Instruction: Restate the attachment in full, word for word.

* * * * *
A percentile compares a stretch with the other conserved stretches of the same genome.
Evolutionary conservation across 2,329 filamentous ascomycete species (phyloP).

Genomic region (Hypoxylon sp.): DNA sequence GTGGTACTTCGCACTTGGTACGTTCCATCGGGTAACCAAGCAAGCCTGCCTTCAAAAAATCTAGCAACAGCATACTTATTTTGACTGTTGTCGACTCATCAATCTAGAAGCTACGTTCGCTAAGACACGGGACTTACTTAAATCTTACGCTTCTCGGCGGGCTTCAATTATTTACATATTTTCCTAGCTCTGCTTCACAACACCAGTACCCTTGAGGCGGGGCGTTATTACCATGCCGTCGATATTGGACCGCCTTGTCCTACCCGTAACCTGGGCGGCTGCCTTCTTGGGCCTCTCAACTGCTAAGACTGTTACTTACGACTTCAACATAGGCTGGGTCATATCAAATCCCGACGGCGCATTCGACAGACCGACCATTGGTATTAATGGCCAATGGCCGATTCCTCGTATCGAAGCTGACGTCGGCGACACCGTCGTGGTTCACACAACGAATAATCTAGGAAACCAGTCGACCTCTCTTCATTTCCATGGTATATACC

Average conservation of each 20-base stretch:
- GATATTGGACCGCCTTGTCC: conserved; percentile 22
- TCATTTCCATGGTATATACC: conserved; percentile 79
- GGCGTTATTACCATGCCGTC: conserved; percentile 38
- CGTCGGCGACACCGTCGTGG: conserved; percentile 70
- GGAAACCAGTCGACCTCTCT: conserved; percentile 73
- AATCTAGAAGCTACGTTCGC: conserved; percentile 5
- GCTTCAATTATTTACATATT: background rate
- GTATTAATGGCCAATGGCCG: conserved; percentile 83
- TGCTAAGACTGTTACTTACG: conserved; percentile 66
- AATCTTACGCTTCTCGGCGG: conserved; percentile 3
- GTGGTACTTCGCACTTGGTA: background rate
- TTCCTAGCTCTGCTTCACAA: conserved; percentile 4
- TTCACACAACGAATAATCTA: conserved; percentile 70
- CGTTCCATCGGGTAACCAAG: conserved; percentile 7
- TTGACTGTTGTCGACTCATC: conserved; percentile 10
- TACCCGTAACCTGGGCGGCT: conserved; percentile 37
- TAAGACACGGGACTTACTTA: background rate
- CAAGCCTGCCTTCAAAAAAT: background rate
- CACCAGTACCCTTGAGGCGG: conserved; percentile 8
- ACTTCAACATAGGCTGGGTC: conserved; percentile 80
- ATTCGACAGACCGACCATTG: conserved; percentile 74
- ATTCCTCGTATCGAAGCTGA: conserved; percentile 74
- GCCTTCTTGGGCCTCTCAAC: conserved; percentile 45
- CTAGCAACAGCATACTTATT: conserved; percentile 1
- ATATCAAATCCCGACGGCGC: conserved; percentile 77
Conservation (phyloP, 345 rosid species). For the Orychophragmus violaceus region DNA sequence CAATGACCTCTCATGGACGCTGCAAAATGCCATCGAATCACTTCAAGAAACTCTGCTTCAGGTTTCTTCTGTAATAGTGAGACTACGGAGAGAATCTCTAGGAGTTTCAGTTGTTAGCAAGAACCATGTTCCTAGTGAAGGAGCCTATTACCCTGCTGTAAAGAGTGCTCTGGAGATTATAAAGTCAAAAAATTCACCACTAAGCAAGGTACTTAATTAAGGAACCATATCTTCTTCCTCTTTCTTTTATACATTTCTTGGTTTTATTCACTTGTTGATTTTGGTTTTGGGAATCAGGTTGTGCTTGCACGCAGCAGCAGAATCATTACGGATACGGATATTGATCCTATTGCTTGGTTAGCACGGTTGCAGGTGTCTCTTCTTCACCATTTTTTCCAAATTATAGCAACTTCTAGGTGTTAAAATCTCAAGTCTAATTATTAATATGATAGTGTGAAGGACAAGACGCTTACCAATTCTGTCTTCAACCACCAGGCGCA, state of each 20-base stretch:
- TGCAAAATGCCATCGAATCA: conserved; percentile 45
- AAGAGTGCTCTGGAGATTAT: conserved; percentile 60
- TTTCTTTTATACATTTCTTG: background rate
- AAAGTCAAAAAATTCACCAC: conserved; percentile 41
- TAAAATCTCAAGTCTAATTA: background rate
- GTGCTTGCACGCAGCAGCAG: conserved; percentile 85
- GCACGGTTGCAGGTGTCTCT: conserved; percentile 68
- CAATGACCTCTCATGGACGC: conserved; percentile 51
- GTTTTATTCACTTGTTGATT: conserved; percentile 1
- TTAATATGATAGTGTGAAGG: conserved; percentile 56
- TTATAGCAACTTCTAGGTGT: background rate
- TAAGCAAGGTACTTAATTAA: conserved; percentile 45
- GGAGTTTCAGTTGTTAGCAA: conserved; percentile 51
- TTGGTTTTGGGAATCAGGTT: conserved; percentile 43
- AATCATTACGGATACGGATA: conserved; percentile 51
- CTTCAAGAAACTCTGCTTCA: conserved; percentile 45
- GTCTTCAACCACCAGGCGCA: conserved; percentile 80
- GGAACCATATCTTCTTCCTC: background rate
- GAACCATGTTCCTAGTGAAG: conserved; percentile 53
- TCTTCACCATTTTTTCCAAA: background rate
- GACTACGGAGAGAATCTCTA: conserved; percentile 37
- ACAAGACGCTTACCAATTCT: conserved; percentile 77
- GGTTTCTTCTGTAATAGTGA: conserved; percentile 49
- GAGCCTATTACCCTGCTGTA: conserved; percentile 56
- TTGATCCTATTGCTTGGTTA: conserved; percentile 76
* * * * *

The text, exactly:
A percentile compares a stretch with the other conserved stretches of the same genome.
Evolutionary conservation across 2,329 filamentous ascomycete species (phyloP).

Genomic region (Hypoxylon sp.): DNA sequence GTGGTACTTCGCACTTGGTACGTTCCATCGGGTAACCAAGCAAGCCTGCCTTCAAAAAATCTAGCAACAGCATACTTATTTTGACTGTTGTCGACTCATCAATCTAGAAGCTACGTTCGCTAAGACACGGGACTTACTTAAATCTTACGCTTCTCGGCGGGCTTCAATTATTTACATATTTTCCTAGCTCTGCTTCACAACACCAGTACCCTTGAGGCGGGGCGTTATTACCATGCCGTCGATATTGGACCGCCTTGTCCTACCCGTAACCTGGGCGGCTGCCTTCTTGGGCCTCTCAACTGCTAAGACTGTTACTTACGACTTCAACATAGGCTGGGTCATATCAAATCCCGACGGCGCATTCGACAGACCGACCATTGGTATTAATGGCCAATGGCCGATTCCTCGTATCGAAGCTGACGTCGGCGACACCGTCGTGGTTCACACAACGAATAATCTAGGAAACCAGTCGACCTCTCTTCATTTCCATGGTATATACC

Average conservation of each 20-base stretch:
- GATATTGGACCGCCTTGTCC: conserved; percentile 22
- TCATTTCCATGGTATATACC: conserved; percentile 79
- GGCGTTATTACCATGCCGTC: conserved; percentile 38
- CGTCGGCGACACCGTCGTGG: conserved; percentile 70
- GGAAACCAGTCGACCTCTCT: conserved; percentile 73
- AATCTAGAAGCTACGTTCGC: conserved; percentile 5
- GCTTCAATTATTTACATATT: background rate
- GTATTAATGGCCAATGGCCG: conserved; percentile 83
- TGCTAAGACTGTTACTTACG: conserved; percentile 66
- AATCTTACGCTTCTCGGCGG: conserved; percentile 3
- GTGGTACTTCGCACTTGGTA: background rate
- TTCCTAGCTCTGCTTCACAA: conserved; percentile 4
- TTCACACAACGAATAATCTA: conserved; percentile 70
- CGTTCCATCGGGTAACCAAG: conserved; percentile 7
- TTGACTGTTGTCGACTCATC: conserved; percentile 10
- TACCCGTAACCTGGGCGGCT: conserved; percentile 37
- TAAGACACGGGACTTACTTA: background rate
- CAAGCCTGCCTTCAAAAAAT: background rate
- CACCAGTACCCTTGAGGCGG: conserved; percentile 8
- ACTTCAACATAGGCTGGGTC: conserved; percentile 80
- ATTCGACAGACCGACCATTG: conserved; percentile 74
- ATTCCTCGTATCGAAGCTGA: conserved; percentile 74
- GCCTTCTTGGGCCTCTCAAC: conserved; percentile 45
- CTAGCAACAGCATACTTATT: conserved; percentile 1
- ATATCAAATCCCGACGGCGC: conserved; percentile 77
Conservation (phyloP, 345 rosid species). For the Orychophragmus violaceus region DNA sequence CAATGACCTCTCATGGACGCTGCAAAATGCCATCGAATCACTTCAAGAAACTCTGCTTCAGGTTTCTTCTGTAATAGTGAGACTACGGAGAGAATCTCTAGGAGTTTCAGTTGTTAGCAAGAACCATGTTCCTAGTGAAGGAGCCTATTACCCTGCTGTAAAGAGTGCTCTGGAGATTATAAAGTCAAAAAATTCACCACTAAGCAAGGTACTTAATTAAGGAACCATATCTTCTTCCTCTTTCTTTTATACATTTCTTGGTTTTATTCACTTGTTGATTTTGGTTTTGGGAATCAGGTTGTGCTTGCACGCAGCAGCAGAATCATTACGGATACGGATATTGATCCTATTGCTTGGTTAGCACGGTTGCAGGTGTCTCTTCTTCACCATTTTTTCCAAATTATAGCAACTTCTAGGTGTTAAAATCTCAAGTCTAATTATTAATATGATAGTGTGAAGGACAAGACGCTTACCAATTCTGTCTTCAACCACCAGGCGCA, state of each 20-base stretch:
- TGCAAAATGCCATCGAATCA: conserved; percentile 45
- AAGAGTGCTCTGGAGATTAT: conserved; percentile 60
- TTTCTTTTATACATTTCTTG: background rate
- AAAGTCAAAAAATTCACCAC: conserved; percentile 41
- TAAAATCTCAAGTCTAATTA: background rate
- GTGCTTGCACGCAGCAGCAG: conserved; percentile 85
- GCACGGTTGCAGGTGTCTCT: conserved; percentile 68
- CAATGACCTCTCATGGACGC: conserved; percentile 51
- GTTTTATTCACTTGTTGATT: conserved; percentile 1
- TTAATATGATAGTGTGAAGG: conserved; percentile 56
- TTATAGCAACTTCTAGGTGT: background rate
- TAAGCAAGGTACTTAATTAA: conserved; percentile 45
- GGAGTTTCAGTTGTTAGCAA: conserved; percentile 51
- TTGGTTTTGGGAATCAGGTT: conserved; percentile 43
- AATCATTACGGATACGGATA: conserved; percentile 51
- CTTCAAGAAACTCTGCTTCA: conserved; percentile 45
- GTCTTCAACCACCAGGCGCA: conserved; percentile 80
- GGAACCATATCTTCTTCCTC: background rate
- GAACCATGTTCCTAGTGAAG: conserved; percentile 53
- TCTTCACCATTTTTTCCAAA: background rate
- GACTACGGAGAGAATCTCTA: conserved; percentile 37
- ACAAGACGCTTACCAATTCT: conserved; percentile 77
- GGTTTCTTCTGTAATAGTGA: conserved; percentile 49
- GAGCCTATTACCCTGCTGTA: conserved; percentile 56
- TTGATCCTATTGCTTGGTTA: conserved; percentile 76